In response to questions by an Education Select Committee of MPs, OFSTED head Sir Michael Wilshaw denied claims that inspectors’ questions had been inappropriate, and defended the questions about “homophobia” at the school.

“If you approach a child and say ‘Is there homophobic bullying?’, they wouldn’t know what you are talking about,” Wilshaw said. “But, if inspectors say ‘Are children calling each other gay here or lesbo here?’ – they would understand what that means.

“And there was very, very bad homophobic bullying going on in these schools.”

In October, OFSTED was forced to issue a public statement denying that it was bullying students at Orthodox Jewish schools. The Association of Orthodox Jewish Schools said their students were left “traumatised and ashamed” after OFSTED inspectors had grilled them about sex and “gay marriage.” The Association issued a statement saying the inspectors were “asking pupils inappropriate and challenging questions, many of which fall outside the religious ethos and principles at orthodox Jewish faith schools.”

The Jewish News reports students feeling “threatened about our religion” after the inspectors quizzed them about homosexuality and whether they had friends of other religions. “They asked this many times until we answered what they wanted us to say. We felt very bullied.”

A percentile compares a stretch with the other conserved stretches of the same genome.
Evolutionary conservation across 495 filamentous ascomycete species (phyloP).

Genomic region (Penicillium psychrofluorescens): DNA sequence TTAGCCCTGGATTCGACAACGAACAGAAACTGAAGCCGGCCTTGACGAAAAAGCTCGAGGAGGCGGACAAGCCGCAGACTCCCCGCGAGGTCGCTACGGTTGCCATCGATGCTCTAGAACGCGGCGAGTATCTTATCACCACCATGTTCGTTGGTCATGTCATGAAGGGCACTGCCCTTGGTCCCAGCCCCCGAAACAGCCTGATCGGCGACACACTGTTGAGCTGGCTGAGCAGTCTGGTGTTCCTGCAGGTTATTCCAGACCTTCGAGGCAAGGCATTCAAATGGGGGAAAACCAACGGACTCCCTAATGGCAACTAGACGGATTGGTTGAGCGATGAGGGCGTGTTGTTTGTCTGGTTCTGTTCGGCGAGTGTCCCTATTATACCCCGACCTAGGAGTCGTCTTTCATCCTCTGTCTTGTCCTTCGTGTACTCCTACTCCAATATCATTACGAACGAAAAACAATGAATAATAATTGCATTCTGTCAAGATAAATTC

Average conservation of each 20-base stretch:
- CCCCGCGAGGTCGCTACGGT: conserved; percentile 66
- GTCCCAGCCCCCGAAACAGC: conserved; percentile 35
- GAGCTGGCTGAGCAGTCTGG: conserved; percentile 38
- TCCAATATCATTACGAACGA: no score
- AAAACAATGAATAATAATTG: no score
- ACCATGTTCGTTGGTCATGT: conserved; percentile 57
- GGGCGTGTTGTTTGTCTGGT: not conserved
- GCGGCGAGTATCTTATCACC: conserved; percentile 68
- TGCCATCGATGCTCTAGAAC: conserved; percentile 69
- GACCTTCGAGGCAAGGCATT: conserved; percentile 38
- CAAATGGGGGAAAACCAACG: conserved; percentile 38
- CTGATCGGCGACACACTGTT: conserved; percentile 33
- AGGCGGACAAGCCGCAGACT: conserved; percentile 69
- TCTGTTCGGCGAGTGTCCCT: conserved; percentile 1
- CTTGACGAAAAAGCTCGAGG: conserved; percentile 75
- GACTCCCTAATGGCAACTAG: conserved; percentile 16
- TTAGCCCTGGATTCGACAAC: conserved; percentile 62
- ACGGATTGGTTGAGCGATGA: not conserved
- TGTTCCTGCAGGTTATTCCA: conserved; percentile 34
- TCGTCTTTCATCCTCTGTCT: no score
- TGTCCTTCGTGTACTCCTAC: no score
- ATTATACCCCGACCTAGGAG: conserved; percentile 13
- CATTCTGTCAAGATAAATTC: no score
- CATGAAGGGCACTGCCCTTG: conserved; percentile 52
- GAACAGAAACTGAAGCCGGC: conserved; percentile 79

The Association’s director, Jonathan Rabson, said, “This confrontational approach by inspectors is a worrying trend never been seen before in the UK Jewish community. We fear it suggests a shift in policy towards faith schools.”

In response to the complaints from the Jewish schools, OFSTED’s Chief Operating Officer HMI Matthew Coffey, defended the inspectors’ line of questioning, saying they “use age-appropriate questions to test children’s understanding and tolerance of lifestyles different to their own.”

“OFSTED is not looking for answers to questions which are contrary to their faith, simply that they are able to express views which are neither intolerant nor discriminatory towards others. This is vital if we are to make sure young people are ready for life in modern Britain,” Coffey said.

Rabbi Nessanel Lieberman, a well-known Orthodox Jewish school head and one of OFSTED’s own inspectors, accused the watchdog of attempting to impose a “hodge-podge of Left-wing ideals” on the pretext of fostering “British values.” The Daily Mail quotes Lieberman telling the National Jewish Education Conference for Primary School Teachers in London this week that OFSTED has an “agenda” to attack faith schools because they do not conform to the leading liberal secularist ideologies.

Andrea Williams, chief executive of Christian Concern, said that though everyone wants to see the threat of Islamic extremism dealt with in schools, the government’s guidelines are worded so broadly that schools are being “unreasonably chastised for reflecting their Christian ethos.”